|So for example is there a difference in optimization in these these two ways of checking.|
What the compiler does, whether or not it will optimize, is up to the compiler to decide as long as the observable behaviour does not change (how long it takes for your code to run does not count as observable behaviour).
In this case, however, the "short-circuiting" of the logical operators is not
just an optional compiler-optimization, but is
an observable behavior that is guaranteed by the standard (the second operand may have some side side-effects, which only occur if it is actually evaluated; and we must be able to rely on that).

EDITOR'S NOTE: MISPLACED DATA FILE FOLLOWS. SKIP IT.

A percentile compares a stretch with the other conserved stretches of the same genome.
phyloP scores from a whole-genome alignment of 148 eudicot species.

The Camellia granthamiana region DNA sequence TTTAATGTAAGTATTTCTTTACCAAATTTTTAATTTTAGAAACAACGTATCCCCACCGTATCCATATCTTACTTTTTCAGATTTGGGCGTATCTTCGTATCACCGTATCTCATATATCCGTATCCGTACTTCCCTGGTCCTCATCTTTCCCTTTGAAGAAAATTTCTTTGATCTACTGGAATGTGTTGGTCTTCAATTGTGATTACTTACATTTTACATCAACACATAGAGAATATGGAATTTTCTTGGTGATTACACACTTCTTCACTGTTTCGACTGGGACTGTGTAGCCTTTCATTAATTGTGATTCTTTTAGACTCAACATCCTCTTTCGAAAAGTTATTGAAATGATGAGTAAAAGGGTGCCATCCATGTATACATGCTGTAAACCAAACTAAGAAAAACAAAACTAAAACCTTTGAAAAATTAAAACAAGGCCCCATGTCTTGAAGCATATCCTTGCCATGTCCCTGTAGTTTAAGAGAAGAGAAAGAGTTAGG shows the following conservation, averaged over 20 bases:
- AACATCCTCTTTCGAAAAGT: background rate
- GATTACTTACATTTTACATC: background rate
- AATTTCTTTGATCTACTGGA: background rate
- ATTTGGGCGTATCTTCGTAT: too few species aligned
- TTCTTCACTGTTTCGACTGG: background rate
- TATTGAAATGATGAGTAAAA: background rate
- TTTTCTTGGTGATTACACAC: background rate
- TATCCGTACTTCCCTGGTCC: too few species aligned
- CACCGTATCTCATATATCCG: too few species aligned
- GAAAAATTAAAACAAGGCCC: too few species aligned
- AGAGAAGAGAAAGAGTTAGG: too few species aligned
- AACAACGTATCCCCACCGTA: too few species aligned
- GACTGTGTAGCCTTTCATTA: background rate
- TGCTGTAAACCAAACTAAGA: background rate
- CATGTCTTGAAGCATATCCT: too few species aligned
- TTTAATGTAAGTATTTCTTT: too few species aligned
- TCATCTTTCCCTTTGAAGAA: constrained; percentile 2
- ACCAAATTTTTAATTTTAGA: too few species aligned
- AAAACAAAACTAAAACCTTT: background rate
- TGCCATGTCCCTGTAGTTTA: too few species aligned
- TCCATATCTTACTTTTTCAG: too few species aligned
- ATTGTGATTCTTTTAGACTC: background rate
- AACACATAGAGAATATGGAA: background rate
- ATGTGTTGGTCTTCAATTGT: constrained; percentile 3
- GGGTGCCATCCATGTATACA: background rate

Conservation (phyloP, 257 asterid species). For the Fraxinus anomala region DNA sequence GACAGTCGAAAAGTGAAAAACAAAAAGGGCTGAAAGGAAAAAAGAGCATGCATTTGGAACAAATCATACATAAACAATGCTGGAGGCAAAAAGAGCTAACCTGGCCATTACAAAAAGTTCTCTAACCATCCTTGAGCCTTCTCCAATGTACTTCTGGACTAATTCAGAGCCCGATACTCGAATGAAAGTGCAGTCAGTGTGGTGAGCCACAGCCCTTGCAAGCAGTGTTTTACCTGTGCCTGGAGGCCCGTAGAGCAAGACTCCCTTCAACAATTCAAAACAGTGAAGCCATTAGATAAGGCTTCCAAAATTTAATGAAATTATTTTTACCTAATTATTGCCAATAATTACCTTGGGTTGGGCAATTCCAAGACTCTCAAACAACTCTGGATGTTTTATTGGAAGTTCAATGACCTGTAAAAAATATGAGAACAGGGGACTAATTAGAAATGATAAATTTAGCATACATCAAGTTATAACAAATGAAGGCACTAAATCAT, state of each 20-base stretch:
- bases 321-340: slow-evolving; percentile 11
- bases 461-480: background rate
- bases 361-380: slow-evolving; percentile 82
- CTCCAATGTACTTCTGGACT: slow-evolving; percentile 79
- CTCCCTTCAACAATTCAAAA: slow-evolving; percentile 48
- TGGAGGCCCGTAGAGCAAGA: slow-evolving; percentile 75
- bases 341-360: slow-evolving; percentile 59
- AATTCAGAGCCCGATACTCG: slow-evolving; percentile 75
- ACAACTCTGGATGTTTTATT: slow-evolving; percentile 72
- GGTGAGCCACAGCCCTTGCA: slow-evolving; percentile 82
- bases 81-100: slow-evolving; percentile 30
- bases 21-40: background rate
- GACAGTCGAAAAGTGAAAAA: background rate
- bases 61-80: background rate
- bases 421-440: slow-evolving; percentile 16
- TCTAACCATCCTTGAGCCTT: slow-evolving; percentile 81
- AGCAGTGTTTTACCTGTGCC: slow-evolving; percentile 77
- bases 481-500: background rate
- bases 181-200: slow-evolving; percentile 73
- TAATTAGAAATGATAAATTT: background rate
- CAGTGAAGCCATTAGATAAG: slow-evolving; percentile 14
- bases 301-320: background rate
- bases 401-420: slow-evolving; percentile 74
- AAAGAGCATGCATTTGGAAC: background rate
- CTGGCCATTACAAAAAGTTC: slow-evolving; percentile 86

So, the "two ways of checking" are two different ways of writing down the exactly same
For example, in the following code (which actually is
safe) we must 100% rely on the fact that the second operand will never
be evaluated if the first one was false
, or otherwise our program may crash:
FILE *file = fopen("myfile.txt","r");
if ((file != NULL) && (fread(buffer, 42, 1, file) == 1))
/* ... */